Cuba: Silence and More Hotels

Line for the store on 3rd and 70th Streets, in Havana’s Playa neighborhood, next to the construction of a new hotel. Photo: Kaloian.

By Monica Rivero  (El Toque)

Photos by Kaloian

HAVANA TIMES – Near the coast, you can only hear the sea. There aren’t any cars. There aren’t any people. People are standing in line. Silence is the noise of this ruin. Silence is a poor man’s gold, it’s rumored Chaplin used to say.

In today’s Cuba, People don’t go outside because they don’t have any money. People go outside to stand in line. People don’t make money because nobody is going out. Nobody is going out because businesses are closed. There aren’t any tourists. Businesses don’t open because nobody goes to them, because there isn’t anything.

People don’t move around because there are very few buses and there aren’t any collective taxis. Taxis don’t operate because there aren’t any takers. People are tired of standing in line. People wait in line with the hope of saving themselves a line in the future. They’re swapping tomorrow’s line with today’s line, without any guarantees. People stand in line without really knowing why, dragged by the promise of cashing their time in for something that might save them time later on.

There’s the line to reserve your place in line, a line to get your place in line, a line to get into another line or to be there when something comes in, it doesn’t matter what it is, any small little thing.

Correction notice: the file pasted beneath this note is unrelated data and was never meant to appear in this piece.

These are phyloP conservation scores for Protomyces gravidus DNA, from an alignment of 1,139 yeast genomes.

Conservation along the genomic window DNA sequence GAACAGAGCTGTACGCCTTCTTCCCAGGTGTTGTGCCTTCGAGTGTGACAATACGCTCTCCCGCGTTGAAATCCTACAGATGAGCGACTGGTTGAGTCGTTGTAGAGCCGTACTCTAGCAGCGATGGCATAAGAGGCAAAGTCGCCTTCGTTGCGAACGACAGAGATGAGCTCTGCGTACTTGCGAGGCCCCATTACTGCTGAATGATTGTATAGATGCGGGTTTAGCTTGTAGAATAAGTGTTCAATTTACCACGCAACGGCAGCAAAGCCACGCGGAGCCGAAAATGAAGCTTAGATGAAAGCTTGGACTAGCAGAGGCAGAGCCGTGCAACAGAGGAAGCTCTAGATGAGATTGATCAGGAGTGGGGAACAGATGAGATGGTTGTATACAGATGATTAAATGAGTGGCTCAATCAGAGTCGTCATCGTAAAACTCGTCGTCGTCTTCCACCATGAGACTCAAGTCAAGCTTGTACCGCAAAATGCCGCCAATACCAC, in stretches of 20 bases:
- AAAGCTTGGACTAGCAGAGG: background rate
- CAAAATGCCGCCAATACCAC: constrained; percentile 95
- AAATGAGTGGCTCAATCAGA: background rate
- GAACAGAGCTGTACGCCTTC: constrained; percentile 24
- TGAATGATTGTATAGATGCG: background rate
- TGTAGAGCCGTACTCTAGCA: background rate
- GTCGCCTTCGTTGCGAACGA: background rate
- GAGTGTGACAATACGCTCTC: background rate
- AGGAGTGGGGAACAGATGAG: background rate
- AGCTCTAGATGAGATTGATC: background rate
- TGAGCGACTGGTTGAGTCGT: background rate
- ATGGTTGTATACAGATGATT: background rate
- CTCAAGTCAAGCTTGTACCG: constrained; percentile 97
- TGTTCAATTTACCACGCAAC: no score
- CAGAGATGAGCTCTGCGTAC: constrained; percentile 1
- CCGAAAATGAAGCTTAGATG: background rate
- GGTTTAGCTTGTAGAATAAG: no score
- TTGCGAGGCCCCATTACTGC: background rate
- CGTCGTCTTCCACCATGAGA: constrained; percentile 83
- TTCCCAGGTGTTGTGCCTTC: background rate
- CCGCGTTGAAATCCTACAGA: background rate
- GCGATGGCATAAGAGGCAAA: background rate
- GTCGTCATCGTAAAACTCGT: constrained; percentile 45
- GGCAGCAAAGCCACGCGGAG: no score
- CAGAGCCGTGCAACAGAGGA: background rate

People aren’t producing because they are standing in line. People are working in line. Survival is their job. People are working to work, not to produce or live. People are wondering what each other carry in their plastic bags and what line they came from. People earn in pesos, but they have to eat in the US dollar priced MLC magnetic currency.

Cubans who have euros or dollars are on a low-cost honeymoon with the economy. State-run restaurants in old empty hotels are full of Cubans who were able to sell their foreign currency on the street to pay for food in national pesos, which was also paid for in foreign currency because the country doesn’t produce its own food.

Food in state-run restaurants in empty hotels is running out because Cubans go and eat and drink with pesos that which was paid for in foreign currency. It’s the first time that so many Cubans are eating and drinking in hotel restaurants. However, in reality, there are very few.

Happiness is there, around the corner. You can hear the construction going on on top of the silence, new hotels are being built for tourist ghosts of the future.

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